A Potted History of Fiskerton Cricket Club
The earliest date for which a match involving Fiskerton Club recorded is one played on the 26th of October 1819 when the Fiskerton Club took on Bleasby 'in a meadow in Fiskerton'.
In a two innnings game Bleasby amassed a total of 147 runs but Fiskerton only managed 84. Better things lay ahead however, for example when the two sides met again to compete 'on the frozen River Trent' in the 1830's the tables were nearly turned until the match ball disappeared through a hole in the ice caused by a brazier. These examples say much for the fortitude of Fiskerton players, a tradition which is maintained to this day.
It has not been possible to identify the 'meadow' on which the 1819 match was played but towards the end of the nineteenth century and prior to the first World War, the club played on a park on Fiskerton's Main Street and close to Joe Longdon's Mill (burned down 1851), this park was shared by all villagers for their annnual fetes. Subsequently the club moved to a ground adjoining the manor of Morton, the owner being Mr Richard Wright, president & benefactor of the club, who not only provided the facilities rent free but undertook ground mowing and pitch preparation via the late Doug Parker who was not only the groundsman but the club's opening batsman for many years.
On the death of Mr Wright, the house and farm were sold & the purchaser had the cricket ground ploughed up. Again a benefcator came to the rescue and a Mrs Joy Wilson, the owner of the local equestrian centre on Occupation Lane, Fiskerton, offered the club the use of some of her grazing land. This was described by the then club captain, Bill Tomlinson in the '1972 Haig Book of Village Cricket' as "formerly and all too often currently, a paddock" but expertly tended by another club salwart, Peter Voce. Thanks to this kind lady, the club survived and partly as a result the expansion of the villages of Fiskerton & Morton began to prosper.
During that expansion in the late 1960's a Mr Arthur Radford arrived and became yet another generous benefactor of the club. Mr Radford took a great interest in and became a supporter of many village activities and he, like many members of the club, realised that the tenure of the land on Occupation Lane may be restricted. Therefore he purchased for £1,500 a six and a half acre piece of land on Cooks Lane, Morton and with the help of many club members and villagers converted this former agricultural land into a splendid sports ground, sports hall and pavillion where Fiskerton Cricket Club remains to this day. Mr Radford retained ownership of the land but leased it to a village sports association, formed for the purpose, for 21 years at a peppercorn rent (for which there is no record of this rent having been paid) and on his death, his son Roger inherited the land and at the end of the 21 years, agreed to grant a new lease for 99 years at the same rent, thus securing the tenure of the cricket, football, croquet & tennis clubs who use the facilities.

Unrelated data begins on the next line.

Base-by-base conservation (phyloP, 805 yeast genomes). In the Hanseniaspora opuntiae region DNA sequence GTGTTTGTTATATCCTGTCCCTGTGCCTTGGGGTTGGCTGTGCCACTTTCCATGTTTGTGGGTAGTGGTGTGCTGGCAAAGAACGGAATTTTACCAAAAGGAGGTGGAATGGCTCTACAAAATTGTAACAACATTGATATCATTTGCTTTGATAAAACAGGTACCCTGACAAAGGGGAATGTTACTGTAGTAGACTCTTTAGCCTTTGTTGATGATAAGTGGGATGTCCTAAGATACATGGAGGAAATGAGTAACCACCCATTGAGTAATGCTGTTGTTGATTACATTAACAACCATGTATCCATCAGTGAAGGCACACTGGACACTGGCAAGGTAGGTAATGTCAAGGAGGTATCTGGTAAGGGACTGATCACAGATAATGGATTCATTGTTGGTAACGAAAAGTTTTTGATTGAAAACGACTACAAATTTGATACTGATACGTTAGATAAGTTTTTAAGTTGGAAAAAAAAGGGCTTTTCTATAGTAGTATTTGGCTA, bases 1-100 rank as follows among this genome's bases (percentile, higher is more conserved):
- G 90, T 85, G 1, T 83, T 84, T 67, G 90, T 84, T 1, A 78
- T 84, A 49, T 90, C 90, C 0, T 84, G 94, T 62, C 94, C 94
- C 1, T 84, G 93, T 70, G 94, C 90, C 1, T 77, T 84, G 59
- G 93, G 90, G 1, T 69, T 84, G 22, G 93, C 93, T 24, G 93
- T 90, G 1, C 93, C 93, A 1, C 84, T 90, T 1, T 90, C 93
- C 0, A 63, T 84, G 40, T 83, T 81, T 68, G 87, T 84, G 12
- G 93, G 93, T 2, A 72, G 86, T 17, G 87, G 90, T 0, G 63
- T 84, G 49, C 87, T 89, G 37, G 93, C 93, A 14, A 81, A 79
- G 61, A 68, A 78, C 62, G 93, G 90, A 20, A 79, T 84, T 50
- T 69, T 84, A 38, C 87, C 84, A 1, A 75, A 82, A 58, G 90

Most recently indeed in 2006/07, thanks to the strenuous fund raising activities of the sports asscociation and the financial sourcing expertise of cricket club member Kevin Osbon, funding in excess of £300,000 was secured and enviable new premises and pavilion have been built.
In cricketing terms, the club has played an important part in the development of club cricket in the area and has, during it's long history, produced some very fine cricketers. One of the earliest such distinguished players was William Shrewsbury (1845 - 1931), Nottinghamshire player & first class umpire, father of Arthur Shrewsbury of Notts & England.
More recently Paul Todd, born in Morton, having played for Fiskerton as a junior, went on to play 156 games for Nottinghamshire between 1972 and 1982, amassing 7,662 runs during this period with a top score of 178. He scored 1,000 runs in a season three times and also took 119 catches. On one memorable day for the club, Paul Todd played for Nottinghamshire, whilst his brother Steve played for Notts 2nd XI and another club member, Kevin Voce played for Notts Colts XI.
Another Fiskerton player to have enjoyed the county scene was Barry Whittingham who played 77 games for Notts, in the years 1962-66 with a highest score of 133 and having joined Fiskerton, enjoyed a distinguished career with the club and added to the lustre of it by hitting the last ball of the match for 6 to win the Singleton Cup.
Thanks to the club junior coaching policy, many of the clubs youngsters have represented the county at various age levels.
Fiskerton Cricket Club were founder members of the Cope Cup competion in 1948 and were the finalists and subsequent winners. Founders also of the South Notts Village League and also an intial member of the Haig Village Cricket competion.
Always looking to progress, the recent amalgamation with the Old Paviours Club bodes well for the future, a future as it should be, founded upon a sound history.